Goss is most grateful for Holocaust survivors like Dr. Roger Loria, who are willing to tell their stories. Dr. Loria is a professor emeritus at VCU School of Medicine, and an internationally recognized expert in virology and immunology who lives in Richmond. Because of the ongoing trauma of recounting his experience during the Holocaust, he didn’t speak of his story for 50 years. As a child, Loria and his mother escaped Belgium and then fled to France after the Nazis invaded. They were caught and deported to a Nazi transit camp called Rivesaltes and escaped again. The Swiss police caught them and sent them to another refugee camp.
“I was three years of age when we went into camps,” recalls Dr. Loria. “I was in the yard playing with rocks and I saw a German car coming up the mountain. And that car pulled into the yard. And two German soldiers with a gun [got out of the car], and they walked straight up where the women were in the kitchen. And I stayed in front of the door. I did not go after them and waited there. And my mother saw them coming in. So, she jumped to the back table. And when the two German soldiers closed the front door, she went around the building, running, grabbed me, standing in front and into the woods. We made it. We were the only ones who escaped from that place. We saw later the trucks with the people going to the gas chambers.”
After the war, when Loria and his mother were repatriated back to Belgium, they learned that Loria’s father died in Auschwitz during a death march just a month before the end of the war.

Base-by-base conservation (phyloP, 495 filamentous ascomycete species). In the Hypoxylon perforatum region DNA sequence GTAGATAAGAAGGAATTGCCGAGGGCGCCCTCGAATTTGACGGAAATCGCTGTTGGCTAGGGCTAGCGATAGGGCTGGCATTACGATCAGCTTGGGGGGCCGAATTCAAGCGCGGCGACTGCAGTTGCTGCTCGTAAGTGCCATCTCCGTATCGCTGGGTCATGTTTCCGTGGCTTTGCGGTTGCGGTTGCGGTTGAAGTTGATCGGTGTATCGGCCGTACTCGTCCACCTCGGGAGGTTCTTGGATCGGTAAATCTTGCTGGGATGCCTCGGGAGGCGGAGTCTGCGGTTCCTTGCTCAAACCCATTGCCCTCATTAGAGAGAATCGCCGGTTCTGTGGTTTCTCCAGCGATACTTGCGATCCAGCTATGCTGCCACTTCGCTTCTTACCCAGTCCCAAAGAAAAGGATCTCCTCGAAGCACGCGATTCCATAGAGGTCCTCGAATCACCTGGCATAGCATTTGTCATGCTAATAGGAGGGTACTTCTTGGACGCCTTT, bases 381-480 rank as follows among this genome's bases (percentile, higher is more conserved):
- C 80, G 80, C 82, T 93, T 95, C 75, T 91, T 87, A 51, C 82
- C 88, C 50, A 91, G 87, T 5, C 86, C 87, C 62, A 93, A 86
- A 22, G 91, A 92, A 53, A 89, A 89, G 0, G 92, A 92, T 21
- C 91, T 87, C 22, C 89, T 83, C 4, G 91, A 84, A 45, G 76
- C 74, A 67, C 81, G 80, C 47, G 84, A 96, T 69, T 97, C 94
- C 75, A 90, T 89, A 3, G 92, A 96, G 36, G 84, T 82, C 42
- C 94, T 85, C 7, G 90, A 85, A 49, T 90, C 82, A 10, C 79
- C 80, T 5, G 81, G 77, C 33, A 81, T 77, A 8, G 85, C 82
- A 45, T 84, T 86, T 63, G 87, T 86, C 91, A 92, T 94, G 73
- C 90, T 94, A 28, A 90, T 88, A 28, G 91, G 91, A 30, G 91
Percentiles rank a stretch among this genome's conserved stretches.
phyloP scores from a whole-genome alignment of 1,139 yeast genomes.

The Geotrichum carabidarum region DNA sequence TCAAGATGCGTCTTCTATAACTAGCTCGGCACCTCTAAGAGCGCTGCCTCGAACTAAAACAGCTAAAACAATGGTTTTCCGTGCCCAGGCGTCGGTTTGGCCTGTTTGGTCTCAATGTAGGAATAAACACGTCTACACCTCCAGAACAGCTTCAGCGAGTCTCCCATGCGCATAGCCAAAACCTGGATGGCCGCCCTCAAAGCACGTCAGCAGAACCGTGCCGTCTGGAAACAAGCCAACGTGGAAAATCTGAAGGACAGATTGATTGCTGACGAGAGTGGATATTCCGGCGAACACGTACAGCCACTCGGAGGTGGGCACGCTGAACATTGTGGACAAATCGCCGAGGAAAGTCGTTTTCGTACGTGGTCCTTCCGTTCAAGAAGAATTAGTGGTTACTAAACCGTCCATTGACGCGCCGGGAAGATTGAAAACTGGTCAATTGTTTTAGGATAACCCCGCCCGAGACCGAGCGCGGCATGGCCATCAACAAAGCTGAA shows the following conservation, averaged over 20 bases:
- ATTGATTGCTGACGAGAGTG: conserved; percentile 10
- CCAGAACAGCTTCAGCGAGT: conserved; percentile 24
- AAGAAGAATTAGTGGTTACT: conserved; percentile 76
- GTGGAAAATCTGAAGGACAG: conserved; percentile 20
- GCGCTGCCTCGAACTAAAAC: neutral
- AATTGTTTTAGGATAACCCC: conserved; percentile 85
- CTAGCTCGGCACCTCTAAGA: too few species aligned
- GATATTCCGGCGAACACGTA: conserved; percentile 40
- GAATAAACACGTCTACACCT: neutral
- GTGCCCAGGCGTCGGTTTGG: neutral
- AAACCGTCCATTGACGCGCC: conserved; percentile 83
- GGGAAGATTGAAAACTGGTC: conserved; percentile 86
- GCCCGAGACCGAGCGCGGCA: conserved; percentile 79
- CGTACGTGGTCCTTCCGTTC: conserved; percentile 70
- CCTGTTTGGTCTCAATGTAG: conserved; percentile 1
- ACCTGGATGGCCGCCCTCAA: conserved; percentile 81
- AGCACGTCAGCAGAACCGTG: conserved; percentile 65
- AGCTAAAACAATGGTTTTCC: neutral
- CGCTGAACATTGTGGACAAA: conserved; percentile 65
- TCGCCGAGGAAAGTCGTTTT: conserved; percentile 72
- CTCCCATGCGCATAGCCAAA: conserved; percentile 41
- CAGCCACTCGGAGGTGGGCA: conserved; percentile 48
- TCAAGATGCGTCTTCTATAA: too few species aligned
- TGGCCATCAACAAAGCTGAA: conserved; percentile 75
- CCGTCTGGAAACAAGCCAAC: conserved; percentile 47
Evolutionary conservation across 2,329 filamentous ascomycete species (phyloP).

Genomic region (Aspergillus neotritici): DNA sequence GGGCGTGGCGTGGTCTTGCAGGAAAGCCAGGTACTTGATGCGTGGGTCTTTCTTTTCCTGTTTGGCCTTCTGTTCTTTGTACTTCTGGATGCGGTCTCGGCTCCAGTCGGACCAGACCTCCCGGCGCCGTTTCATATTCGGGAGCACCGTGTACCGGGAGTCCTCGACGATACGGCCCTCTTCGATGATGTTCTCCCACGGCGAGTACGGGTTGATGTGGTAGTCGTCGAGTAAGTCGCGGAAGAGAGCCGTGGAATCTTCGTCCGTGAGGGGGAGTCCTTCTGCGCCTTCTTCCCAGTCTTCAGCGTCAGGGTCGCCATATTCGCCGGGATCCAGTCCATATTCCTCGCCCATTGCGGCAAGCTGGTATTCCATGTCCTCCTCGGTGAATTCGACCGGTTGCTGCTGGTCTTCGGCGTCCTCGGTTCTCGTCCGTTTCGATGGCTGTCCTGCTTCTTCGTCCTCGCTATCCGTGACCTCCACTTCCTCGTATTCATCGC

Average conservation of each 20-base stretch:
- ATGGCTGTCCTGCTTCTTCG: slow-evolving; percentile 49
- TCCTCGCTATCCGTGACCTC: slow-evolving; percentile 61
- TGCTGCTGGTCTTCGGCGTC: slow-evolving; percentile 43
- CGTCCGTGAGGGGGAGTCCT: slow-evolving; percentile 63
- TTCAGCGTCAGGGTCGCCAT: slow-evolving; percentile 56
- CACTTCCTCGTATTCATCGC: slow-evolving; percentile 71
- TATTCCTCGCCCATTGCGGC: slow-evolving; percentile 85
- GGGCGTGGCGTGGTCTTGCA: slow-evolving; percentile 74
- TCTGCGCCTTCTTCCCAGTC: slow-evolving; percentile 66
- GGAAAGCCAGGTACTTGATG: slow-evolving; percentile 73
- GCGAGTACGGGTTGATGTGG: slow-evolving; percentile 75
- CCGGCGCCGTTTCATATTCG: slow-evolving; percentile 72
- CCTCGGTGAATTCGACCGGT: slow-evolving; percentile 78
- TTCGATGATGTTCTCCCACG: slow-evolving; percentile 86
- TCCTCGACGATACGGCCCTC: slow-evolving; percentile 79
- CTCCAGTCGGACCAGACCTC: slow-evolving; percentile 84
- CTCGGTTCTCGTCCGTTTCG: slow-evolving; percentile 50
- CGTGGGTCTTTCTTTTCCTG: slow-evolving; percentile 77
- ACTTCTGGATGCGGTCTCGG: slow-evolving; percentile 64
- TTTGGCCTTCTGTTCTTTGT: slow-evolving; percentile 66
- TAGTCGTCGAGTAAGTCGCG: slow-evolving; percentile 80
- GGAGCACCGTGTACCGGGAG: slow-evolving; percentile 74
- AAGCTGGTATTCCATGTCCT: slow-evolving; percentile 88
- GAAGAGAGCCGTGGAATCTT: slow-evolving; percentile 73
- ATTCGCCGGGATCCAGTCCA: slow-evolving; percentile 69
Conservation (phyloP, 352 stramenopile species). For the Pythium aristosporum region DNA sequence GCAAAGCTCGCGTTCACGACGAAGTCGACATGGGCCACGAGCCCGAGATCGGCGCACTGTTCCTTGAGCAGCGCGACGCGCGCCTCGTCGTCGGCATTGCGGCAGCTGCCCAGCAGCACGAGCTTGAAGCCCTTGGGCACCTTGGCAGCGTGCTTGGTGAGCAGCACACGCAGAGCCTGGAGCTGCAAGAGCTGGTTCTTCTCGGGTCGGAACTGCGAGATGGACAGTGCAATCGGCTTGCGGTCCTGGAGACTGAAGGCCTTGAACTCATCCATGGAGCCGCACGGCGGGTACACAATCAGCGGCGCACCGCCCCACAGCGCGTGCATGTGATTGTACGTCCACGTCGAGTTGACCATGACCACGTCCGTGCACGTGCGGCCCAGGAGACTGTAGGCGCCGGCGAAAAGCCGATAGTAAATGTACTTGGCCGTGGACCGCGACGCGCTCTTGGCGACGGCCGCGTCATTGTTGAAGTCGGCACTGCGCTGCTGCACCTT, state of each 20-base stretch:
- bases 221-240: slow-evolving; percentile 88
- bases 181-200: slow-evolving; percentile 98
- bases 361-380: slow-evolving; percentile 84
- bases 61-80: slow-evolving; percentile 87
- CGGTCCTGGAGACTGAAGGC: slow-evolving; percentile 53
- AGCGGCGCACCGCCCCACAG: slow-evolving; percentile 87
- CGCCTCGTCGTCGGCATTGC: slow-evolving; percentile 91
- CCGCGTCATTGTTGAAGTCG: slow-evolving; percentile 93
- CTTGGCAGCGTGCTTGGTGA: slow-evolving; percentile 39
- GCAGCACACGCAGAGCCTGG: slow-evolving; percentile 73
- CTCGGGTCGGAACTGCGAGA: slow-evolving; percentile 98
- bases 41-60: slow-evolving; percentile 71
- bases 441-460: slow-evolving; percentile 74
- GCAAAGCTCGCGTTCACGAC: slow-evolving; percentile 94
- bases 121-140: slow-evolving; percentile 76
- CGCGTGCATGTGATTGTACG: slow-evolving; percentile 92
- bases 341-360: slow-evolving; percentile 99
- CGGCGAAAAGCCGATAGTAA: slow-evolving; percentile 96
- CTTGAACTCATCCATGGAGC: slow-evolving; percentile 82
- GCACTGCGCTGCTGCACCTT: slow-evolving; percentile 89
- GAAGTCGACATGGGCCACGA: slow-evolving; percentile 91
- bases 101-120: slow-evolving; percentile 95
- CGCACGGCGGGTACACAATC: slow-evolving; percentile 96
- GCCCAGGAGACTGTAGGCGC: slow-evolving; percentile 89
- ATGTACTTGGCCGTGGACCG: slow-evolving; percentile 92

Dr. Loria says he finally felt he had to tell his story two decades ago when he saw racial violence in Richmond, “When here in the U.S., in Richmond, I saw the burning of the churches and the killing of the Vietnamese and gay people. That is the first time I started talking, because I have been there. And I want to make sure that we do not repeat this, and that we don’t let this happen again.” Once he started to tell his story, he made it his mission to talk to young people across Virginia and the country about his experiences during the Holocaust.
Crowe addressed the crowd gathered that afternoon and said, “As I’ve gone on this exploration of the Holocaust, the one aspect that has stood out to me the most is how much love the Holocaust survivors have for the world. When you hear directly from the source, it definitely creates an emotional response that you don’t get otherwise, and I’m hearing firsthand really is something that’s going to go away eventually. And so, in order to keep telling the stories and keep them alive, it’s important to hear exactly what happened and make sure it never happens again.”